Sunday, Feb 24 – Since Cat was nowhere in sight, and not responding to texts, Julie and I headed over to check out the nearby AJA Project while we waited. Located in the City Heights neighborhood, the young artists at AJA Project use art as the medium for young people dealing with systemic oppression to express the inexpressible. This San Diego neighborhood is known for its diversity, large refugee populations, and tense police-community interactions. The notorious local Curfew sweeps ignited complaints about racially motivated stops as more and more young people were swept up, handcuffed, and in some cases “documented” for being brown and black.
No surprise that Cat was busy filming police in a nearby parking lot. Cat and Aaron had heard police request for “back-up on 44th” on their scanner and grabbed their equipment.
Julie and I headed over to 44th and University to learn how they do it. We saw seven police officers, 3 police cars surrounding the entrance, and one civilian forced to sit up against the smelly garbage dumpster while two other young men were being questioned. Cat and her partner Aaron were filming from about 10 feet away, trying to reassure the guy against the dumpster. The CopWatchers worked quietly, with a business-like attitude, in de-escalation mode. After about 30 minutes, the men were finally released – no ticket, no problem, no citation – just another cop stop for people living in black and brown communities.
The couple have been filming police in the area for about five years now, with police scanners and cameras their tools of mass education. Both have their own stories of police aggression. There are about 8,000 videos of police stops posted on their YouTube Channel. The stop we watched was posted within hours, with a title “Loitering in Parking Lot and a musical score.
The San Diego Police Department calls it “loitering” – basically an excuse to “officially” stop and detain any one, regardless of the 4th Amendment. The guys in the parking lot just call it “hanging out”.
I got into copwatching after witnessing numerous “over-policing” actions at local trolley stops and neighborhoods “south of the 8.” This is San Diego code for communities that are black and brown. The trolley stops are “Lemon Drops” – over a dozen fully-geared up officers from different agencies team up to surround and question anyone they want. I have never been questioned – older white woman that I am.* I learned to keep my camera fully charged – to document what I was witnessing.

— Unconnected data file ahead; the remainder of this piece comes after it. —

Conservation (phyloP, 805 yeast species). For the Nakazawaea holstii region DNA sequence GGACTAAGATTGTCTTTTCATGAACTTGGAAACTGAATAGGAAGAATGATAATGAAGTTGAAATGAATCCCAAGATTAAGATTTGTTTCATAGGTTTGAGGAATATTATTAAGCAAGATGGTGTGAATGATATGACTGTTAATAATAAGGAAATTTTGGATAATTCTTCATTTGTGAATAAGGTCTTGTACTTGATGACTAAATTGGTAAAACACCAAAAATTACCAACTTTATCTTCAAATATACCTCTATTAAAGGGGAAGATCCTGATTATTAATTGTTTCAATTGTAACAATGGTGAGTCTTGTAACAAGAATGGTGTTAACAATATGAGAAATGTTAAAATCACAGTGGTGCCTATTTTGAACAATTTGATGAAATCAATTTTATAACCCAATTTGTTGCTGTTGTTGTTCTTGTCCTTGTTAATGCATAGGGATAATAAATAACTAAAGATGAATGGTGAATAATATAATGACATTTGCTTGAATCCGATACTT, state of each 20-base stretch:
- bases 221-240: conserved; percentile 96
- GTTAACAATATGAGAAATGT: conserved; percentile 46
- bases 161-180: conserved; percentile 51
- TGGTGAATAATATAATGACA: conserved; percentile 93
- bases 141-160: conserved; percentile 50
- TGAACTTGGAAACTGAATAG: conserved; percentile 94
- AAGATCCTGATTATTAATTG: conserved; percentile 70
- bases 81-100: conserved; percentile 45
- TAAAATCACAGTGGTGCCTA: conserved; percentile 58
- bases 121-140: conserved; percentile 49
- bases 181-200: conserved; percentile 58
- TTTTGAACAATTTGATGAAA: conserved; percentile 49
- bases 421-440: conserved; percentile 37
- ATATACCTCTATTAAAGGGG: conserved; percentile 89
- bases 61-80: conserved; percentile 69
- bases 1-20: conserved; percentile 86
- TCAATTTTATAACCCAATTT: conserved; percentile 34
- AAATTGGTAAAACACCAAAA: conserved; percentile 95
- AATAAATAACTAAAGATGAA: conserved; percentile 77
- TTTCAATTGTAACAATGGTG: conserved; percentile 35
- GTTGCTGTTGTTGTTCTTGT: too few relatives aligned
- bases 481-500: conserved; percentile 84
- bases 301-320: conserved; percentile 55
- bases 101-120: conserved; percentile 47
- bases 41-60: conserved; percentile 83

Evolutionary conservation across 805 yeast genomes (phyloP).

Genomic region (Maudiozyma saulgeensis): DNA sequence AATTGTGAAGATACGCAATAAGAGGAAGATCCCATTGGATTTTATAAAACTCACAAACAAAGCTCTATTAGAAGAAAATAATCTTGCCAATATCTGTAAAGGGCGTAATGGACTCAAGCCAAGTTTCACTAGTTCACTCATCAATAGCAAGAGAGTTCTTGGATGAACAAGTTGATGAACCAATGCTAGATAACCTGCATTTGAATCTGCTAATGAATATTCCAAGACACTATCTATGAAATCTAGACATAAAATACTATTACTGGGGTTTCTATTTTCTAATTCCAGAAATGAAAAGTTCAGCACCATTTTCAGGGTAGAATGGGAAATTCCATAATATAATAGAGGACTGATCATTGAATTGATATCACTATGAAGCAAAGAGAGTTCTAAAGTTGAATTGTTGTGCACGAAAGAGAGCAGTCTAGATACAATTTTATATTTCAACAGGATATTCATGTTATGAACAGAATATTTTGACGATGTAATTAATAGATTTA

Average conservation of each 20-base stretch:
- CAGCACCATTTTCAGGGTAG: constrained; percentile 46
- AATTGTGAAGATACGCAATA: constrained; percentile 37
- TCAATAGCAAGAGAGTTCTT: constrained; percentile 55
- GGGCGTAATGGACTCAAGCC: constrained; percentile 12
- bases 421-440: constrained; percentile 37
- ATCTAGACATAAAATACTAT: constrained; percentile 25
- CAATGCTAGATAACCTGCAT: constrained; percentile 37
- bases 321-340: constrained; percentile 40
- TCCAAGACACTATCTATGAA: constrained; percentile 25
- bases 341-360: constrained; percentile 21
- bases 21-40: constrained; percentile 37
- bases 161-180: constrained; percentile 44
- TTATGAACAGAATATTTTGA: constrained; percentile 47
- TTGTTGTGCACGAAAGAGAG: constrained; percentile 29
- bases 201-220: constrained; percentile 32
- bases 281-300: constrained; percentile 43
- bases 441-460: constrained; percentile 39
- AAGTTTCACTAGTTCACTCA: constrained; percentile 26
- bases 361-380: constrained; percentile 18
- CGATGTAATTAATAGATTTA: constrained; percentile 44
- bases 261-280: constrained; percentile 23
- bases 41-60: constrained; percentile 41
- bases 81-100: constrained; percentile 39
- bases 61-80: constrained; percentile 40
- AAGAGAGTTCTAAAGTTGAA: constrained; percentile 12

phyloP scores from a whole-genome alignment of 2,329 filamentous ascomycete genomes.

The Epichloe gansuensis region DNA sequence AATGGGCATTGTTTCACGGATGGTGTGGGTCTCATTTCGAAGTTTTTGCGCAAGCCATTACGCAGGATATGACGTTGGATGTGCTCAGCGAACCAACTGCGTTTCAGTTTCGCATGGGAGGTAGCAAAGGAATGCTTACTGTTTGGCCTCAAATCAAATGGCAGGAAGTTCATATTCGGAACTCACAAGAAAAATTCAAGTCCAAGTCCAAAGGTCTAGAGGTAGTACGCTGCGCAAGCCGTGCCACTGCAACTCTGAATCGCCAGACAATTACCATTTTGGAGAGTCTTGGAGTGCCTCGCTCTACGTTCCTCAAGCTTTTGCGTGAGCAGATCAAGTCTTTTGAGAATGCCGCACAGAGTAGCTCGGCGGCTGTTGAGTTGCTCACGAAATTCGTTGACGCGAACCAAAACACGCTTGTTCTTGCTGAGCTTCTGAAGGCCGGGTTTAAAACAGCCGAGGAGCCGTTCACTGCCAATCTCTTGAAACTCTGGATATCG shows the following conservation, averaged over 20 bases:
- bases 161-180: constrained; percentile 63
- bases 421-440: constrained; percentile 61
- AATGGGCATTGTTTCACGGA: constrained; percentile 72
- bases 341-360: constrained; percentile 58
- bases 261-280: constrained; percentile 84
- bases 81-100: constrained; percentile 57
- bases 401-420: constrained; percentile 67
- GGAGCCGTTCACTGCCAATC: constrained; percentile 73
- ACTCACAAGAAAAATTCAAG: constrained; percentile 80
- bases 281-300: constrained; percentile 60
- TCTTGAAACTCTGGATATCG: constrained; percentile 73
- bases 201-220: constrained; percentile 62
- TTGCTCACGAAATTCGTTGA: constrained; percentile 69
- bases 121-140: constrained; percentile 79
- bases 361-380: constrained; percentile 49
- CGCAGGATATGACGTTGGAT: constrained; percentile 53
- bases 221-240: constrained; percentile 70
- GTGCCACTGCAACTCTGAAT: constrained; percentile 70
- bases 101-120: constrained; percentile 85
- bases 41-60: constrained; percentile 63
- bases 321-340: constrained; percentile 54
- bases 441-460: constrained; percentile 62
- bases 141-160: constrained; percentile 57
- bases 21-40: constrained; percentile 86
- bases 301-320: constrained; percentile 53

At the May 2017 NWTRCC Gathering, we had the opportunity to talk with David, one of the conveners of the St. Louis version of CopWatch, which sprang out of the Ferguson rebellion and subsequent militarized police invasion. This conversation galvanized me to reach out when I got home. Several groups in San Diego had been working around doing local cop watch; United Against Police Terror had been doing it the longest and best. They got me a police scanner and I now am listening where I live in East County.
Just how militarized is San Diego? San Diego is a military town, so much that the army thought it was a great idea to give a local high school a real MRAP (Mine-Resistant Ambush Protected) vehicle. Well, the community shut that down in no time!
Cop Watch is also having an impact in City Heights – where officers seem to feel they are at war with the people they are “sworn to protect and serve” rather than public servants – from their video posts. The police now accept their presence instead of trying to intimidate them to stop. Cop Watch stood its ground and is growing the movement here.
*Full Disclosure: Ok, I was questioned once by a transit cop – I was coming back from the garden soiled, sweaty, in raggedy clothes and with my shopping cart full of garden buckets. I did get questioned for about a minute – what was my name, where was I going, etc. I simply smiled at the cop, without answering. That was my WW privilege playing out – he walked away rather than handcuffing me.
Copwatch | Loitering in Parking Lot | Cited for Open Container
Post by Anne Barron